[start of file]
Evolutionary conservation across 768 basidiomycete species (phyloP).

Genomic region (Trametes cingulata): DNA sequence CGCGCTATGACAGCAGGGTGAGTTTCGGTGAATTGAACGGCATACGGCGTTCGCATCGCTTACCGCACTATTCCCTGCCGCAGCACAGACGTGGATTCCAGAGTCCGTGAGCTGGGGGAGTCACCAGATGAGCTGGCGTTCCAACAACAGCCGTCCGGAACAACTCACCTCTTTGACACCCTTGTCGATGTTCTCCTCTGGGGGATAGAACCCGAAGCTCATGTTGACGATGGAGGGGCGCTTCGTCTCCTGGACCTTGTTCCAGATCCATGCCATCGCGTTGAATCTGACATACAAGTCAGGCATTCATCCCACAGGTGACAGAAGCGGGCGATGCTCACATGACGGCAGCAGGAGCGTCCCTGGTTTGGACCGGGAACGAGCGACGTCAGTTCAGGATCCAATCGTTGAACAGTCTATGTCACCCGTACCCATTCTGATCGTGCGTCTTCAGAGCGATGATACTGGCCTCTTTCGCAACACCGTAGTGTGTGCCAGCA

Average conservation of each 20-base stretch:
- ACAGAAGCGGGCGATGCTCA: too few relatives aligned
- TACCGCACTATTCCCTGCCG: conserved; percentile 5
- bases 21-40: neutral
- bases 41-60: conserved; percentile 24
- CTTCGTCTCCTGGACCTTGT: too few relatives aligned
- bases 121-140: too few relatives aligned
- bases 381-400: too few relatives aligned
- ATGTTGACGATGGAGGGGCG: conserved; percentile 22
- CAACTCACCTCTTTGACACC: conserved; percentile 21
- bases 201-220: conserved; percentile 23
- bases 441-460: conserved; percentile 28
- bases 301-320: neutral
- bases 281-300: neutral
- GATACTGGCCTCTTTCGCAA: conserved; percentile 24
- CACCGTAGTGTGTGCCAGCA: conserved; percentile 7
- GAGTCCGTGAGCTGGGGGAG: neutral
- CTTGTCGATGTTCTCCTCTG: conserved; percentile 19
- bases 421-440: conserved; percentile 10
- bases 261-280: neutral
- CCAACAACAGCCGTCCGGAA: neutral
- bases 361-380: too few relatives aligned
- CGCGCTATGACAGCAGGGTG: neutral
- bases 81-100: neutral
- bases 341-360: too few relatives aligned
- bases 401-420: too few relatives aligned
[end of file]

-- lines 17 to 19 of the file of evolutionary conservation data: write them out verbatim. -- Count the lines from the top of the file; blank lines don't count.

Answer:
- GATACTGGCCTCTTTCGCAA: conserved; percentile 24
- CACCGTAGTGTGTGCCAGCA: conserved; percentile 7
- GAGTCCGTGAGCTGGGGGAG: neutral